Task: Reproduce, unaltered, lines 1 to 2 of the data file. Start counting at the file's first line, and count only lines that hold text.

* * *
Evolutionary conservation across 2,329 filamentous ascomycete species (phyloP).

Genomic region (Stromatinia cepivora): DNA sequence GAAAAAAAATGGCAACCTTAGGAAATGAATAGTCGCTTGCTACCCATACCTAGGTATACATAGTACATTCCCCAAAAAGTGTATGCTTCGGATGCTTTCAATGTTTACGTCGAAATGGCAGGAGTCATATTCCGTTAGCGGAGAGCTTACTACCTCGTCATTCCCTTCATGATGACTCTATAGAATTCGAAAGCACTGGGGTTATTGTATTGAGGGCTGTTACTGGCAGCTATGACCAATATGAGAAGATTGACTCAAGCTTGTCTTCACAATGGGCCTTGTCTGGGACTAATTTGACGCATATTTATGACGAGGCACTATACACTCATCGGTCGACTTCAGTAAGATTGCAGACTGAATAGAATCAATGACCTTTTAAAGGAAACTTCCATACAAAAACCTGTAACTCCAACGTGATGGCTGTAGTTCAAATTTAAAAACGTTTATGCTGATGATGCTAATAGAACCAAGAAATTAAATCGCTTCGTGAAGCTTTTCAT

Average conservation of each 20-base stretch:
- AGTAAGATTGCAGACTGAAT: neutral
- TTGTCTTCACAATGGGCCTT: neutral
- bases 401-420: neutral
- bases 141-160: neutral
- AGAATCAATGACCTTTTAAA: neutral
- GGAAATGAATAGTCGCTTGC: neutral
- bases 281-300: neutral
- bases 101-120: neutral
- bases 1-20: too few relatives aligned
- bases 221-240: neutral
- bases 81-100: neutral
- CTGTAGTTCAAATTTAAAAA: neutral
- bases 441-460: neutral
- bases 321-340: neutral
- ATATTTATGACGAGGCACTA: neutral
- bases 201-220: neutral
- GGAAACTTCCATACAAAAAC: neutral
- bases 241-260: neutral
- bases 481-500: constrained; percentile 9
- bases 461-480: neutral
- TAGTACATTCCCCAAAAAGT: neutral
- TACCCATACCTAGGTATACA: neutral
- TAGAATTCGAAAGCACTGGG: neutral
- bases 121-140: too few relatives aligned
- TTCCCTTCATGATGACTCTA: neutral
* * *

Evolutionary conservation across 2,329 filamentous ascomycete species (phyloP).

Genomic region (Stromatinia cepivora): DNA sequence GAAAAAAAATGGCAACCTTAGGAAATGAATAGTCGCTTGCTACCCATACCTAGGTATACATAGTACATTCCCCAAAAAGTGTATGCTTCGGATGCTTTCAATGTTTACGTCGAAATGGCAGGAGTCATATTCCGTTAGCGGAGAGCTTACTACCTCGTCATTCCCTTCATGATGACTCTATAGAATTCGAAAGCACTGGGGTTATTGTATTGAGGGCTGTTACTGGCAGCTATGACCAATATGAGAAGATTGACTCAAGCTTGTCTTCACAATGGGCCTTGTCTGGGACTAATTTGACGCATATTTATGACGAGGCACTATACACTCATCGGTCGACTTCAGTAAGATTGCAGACTGAATAGAATCAATGACCTTTTAAAGGAAACTTCCATACAAAAACCTGTAACTCCAACGTGATGGCTGTAGTTCAAATTTAAAAACGTTTATGCTGATGATGCTAATAGAACCAAGAAATTAAATCGCTTCGTGAAGCTTTTCAT